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EPA issues PFAS test order as part of National Testing Strategy

News | March 26, 2024 | By:

The U.S. Environmental Protection Agency (EPA) has issued the fourth Toxic Substances Control Act (TSCA) test order requiring testing on per- and polyfluoroalkyl substances (PFAS) under EPA’s National PFAS Testing Strategy, the latest action taken under EPA’s PFAS Strategic Roadmap to confront contamination from “forever chemicals” nationwide.  

This action orders the 3M Company and Wacker Chemical Corporation to conduct and submit testing on the physical-chemical properties of 2-(N-Methylperfluoro-1-octanesulfonamido) ethanol (NMeFOSE) (Chemical Abstract Service Reference Number: 24448-09-7), including testing on the health effects following inhalation of this chemical. NMeFOSE has been used widely in product, including clothing and carpet treatments as well as furniture coatings (paint and varnish). NMeFOSE has been found in the air and in biosolids, which are a byproduct of the water treatment processes often used on agricultural fields as fertilizer. Studies have also demonstrated that NMeFOSE can accumulate in indoor dust and air, as well as in outdoor environmental media.

“Communities across the country need information about whether or not PFAS are in our air and water, and any health risks caused by these chemicals,” said assistant administrator for the office of chemical safety and pollution prevention Michal Freedhoff. “This year, we’re continuing to use test orders to gather data about the health effects of PFAS so that we can take any necessary action to protect people and the environment.”

After thoroughly examining existing hazard and exposure data, EPA has concluded that NMeFOSE may present an unreasonable risk of injury to health or the environment. The potential hazards from exposure to this chemical could include damage to the nervous system and immune system, as well as cancer.  The test order will help EPA better understand the potential hazards and potential exposures associated with NMeFOSE. 

The information EPA receives under this order will not only improve the agency’s understanding of human health effects of NMeFOSE, but also potential health effects of more than 100 PFAS that are structurally similar to NMeFOSE and add to the agency’s overall understanding for this category of PFAS.

The companies subject to the test order may either conduct the tests as described in the order, or provide EPA with existing information that they believe EPA did not identify in its search, but which satisfies the order requirements.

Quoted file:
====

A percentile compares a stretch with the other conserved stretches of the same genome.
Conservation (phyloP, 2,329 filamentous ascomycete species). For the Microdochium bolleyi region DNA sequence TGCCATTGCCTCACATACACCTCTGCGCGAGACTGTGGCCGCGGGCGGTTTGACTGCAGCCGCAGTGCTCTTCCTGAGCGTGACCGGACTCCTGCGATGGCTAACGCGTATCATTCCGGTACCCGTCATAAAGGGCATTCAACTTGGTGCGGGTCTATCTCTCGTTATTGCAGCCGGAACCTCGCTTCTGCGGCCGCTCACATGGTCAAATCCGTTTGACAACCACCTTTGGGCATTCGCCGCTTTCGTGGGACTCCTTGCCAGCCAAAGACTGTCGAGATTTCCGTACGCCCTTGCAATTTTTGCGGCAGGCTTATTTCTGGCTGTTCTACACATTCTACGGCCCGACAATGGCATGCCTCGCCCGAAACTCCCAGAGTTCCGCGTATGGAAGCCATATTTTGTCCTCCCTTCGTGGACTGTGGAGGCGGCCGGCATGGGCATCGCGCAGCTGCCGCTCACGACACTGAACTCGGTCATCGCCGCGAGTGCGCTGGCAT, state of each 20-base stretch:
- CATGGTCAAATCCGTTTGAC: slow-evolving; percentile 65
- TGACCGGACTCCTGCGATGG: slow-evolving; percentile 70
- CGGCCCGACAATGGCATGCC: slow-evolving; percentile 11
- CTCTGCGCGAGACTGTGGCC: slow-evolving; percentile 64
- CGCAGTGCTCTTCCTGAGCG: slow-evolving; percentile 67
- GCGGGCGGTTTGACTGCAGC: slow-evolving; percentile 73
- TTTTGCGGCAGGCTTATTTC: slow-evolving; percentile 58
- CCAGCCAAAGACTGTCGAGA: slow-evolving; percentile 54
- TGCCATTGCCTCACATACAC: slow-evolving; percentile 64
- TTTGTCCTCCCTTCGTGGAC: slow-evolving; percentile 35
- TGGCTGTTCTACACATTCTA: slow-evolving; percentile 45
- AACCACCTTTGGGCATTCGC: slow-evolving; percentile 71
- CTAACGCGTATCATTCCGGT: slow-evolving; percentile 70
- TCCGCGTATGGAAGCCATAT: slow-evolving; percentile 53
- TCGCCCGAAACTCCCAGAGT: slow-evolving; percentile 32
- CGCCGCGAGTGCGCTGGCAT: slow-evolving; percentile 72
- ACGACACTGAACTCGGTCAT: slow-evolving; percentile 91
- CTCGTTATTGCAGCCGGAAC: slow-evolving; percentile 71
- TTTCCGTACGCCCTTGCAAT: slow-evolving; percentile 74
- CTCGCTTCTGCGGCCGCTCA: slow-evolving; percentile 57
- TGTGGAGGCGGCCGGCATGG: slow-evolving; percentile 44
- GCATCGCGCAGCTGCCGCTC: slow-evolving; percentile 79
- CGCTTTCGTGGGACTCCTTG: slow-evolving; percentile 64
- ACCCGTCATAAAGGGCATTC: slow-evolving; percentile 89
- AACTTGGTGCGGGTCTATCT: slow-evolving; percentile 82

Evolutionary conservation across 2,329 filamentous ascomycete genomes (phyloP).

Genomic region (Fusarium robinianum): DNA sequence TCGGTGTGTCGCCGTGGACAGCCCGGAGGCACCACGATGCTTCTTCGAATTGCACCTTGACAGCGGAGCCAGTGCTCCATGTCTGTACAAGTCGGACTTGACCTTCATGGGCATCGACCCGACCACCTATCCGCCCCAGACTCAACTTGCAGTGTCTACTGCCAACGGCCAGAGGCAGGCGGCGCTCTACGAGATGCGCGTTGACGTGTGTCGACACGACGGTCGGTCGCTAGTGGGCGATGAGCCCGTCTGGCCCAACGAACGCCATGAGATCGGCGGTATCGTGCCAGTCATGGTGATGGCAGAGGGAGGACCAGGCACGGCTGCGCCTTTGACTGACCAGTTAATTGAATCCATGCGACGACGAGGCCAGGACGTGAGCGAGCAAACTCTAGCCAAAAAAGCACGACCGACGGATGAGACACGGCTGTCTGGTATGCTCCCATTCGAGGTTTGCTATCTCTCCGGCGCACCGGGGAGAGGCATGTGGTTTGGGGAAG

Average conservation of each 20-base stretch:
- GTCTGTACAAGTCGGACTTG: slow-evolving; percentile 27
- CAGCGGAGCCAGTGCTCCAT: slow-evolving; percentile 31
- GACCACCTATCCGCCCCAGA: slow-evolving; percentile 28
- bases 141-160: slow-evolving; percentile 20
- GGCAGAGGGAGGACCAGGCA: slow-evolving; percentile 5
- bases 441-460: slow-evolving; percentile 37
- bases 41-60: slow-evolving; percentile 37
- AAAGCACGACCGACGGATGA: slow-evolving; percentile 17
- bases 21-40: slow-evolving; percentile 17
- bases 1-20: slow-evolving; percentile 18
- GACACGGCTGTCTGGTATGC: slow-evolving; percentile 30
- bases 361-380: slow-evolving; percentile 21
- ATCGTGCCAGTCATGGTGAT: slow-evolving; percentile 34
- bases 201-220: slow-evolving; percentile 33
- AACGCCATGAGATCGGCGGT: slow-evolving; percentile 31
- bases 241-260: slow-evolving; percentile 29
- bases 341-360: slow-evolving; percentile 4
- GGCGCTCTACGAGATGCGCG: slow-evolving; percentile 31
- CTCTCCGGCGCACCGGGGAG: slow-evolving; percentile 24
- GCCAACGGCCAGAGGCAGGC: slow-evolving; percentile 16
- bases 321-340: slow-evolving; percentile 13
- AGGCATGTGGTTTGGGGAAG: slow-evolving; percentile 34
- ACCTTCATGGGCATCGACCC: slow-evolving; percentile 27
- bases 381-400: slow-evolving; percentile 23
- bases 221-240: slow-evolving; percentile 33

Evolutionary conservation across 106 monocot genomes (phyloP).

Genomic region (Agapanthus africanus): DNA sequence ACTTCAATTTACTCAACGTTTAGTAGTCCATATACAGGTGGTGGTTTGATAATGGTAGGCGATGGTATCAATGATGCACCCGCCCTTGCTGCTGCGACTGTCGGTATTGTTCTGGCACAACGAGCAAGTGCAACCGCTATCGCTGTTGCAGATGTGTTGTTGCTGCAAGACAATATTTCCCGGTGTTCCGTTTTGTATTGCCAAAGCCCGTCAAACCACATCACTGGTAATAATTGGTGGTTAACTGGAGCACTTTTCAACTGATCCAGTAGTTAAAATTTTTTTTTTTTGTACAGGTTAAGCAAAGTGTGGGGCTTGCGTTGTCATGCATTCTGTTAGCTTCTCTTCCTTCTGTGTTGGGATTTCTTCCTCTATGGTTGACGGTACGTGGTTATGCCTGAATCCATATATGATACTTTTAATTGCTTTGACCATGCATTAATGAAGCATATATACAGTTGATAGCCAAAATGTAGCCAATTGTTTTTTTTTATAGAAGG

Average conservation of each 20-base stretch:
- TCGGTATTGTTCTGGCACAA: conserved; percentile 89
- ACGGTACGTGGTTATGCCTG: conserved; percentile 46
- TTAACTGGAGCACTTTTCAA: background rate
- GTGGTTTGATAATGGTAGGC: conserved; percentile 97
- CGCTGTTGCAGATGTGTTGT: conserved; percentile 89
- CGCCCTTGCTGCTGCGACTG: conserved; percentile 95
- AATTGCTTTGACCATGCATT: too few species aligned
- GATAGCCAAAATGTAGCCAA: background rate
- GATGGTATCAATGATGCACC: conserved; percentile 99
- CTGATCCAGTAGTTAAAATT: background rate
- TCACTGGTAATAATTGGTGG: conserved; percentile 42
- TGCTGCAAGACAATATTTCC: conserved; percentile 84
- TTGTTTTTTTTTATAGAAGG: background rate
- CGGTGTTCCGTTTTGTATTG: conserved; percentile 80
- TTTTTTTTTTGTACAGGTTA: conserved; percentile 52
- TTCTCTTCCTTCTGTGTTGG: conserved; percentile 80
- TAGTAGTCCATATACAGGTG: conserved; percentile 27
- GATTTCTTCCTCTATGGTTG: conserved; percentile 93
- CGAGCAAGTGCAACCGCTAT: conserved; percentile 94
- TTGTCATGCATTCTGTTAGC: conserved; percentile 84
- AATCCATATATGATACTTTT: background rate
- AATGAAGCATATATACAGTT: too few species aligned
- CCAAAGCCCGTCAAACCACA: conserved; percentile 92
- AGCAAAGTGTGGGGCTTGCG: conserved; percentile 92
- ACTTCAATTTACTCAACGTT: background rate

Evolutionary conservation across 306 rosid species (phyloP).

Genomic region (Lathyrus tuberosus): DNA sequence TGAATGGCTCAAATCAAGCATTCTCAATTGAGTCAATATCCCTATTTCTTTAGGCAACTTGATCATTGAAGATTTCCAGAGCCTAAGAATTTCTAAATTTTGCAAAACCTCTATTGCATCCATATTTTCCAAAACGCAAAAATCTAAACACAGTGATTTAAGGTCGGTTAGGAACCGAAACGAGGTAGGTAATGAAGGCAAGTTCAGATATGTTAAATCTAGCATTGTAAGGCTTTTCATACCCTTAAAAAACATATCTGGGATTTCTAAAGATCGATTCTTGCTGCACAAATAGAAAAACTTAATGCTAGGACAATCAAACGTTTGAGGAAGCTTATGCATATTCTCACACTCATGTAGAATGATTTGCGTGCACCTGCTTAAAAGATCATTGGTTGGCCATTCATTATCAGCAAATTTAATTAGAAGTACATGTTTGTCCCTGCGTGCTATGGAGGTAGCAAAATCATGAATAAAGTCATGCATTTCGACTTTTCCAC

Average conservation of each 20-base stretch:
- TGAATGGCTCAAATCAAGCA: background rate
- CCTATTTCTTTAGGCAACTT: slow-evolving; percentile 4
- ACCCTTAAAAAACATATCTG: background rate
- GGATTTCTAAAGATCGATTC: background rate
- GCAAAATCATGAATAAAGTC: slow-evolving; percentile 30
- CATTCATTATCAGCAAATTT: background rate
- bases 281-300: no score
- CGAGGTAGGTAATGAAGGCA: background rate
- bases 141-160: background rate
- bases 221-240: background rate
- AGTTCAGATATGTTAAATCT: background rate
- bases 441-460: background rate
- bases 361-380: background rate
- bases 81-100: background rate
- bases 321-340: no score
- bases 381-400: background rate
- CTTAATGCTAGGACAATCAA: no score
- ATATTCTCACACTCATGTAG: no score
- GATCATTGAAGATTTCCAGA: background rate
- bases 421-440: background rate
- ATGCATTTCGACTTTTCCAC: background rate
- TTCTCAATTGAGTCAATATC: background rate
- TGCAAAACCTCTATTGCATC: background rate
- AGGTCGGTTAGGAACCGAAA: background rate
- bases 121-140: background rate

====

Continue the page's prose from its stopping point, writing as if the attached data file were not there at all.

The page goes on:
EPA encourages companies to jointly conduct testing to avoid unnecessary duplication of tests and will also consider possible combinations of tests that cover all required endpoints to diminish the amount of time, animal subjects and costs required.

The order, effective March 25, 2024, employs a tiered testing process, as TSCA requires. The results of all the first-tier testing are required to be submitted to EPA within one year of the effective date of the order and will inform the decision as to which additional tests are necessary. The order and any data submitted in response to this order will be made publicly available on EPA’s website and in the applicable docket on the page, subject to confidentiality considerations under TSCA section 14. 

PFAS National Testing Strategy 

In the National PFAS Testing Strategy, EPA assigned PFAS into smaller categories based on similarities in structure, physical-chemical properties, and existing toxicity data. EPA is issuing test orders for PFAS in specific categories that lack toxicity data to inform EPA’s understanding of the potential effects on human health and the environment.

As EPA continues to further develop this strategy, refine its universe and categorization of PFAS, and consider stakeholder feedback, the agency also plans to increase the weight it places on the potential for exposures when identifying specific PFAS that would require testing. 

Section 4 Test Orders 

Developing Section 4 test orders is a complex and resource-intensive process involving many scientific and regulatory considerations, as explained in this Overview of Activities Involved in Issuing a TSCA Section 4 Order. Given the complexity of the testing requirements, a broad spectrum of experts across the agency worked to determine testing methodology and needs, as well as address other details of drafting and issuing an order, such as assessing the economic burden of an order. 

Additionally, one order often applies to multiple companies. EPA must identify these companies and their associated points of contact. To improve the transparency of the process, EPA also works to resolve confidential business information claims that could prevent EPA from publicly connecting the company to the chemical substance prior to issuing test orders. View the test order issued today and other Section 4 test orders. Learn more about the National PFAS Testing Strategy. 

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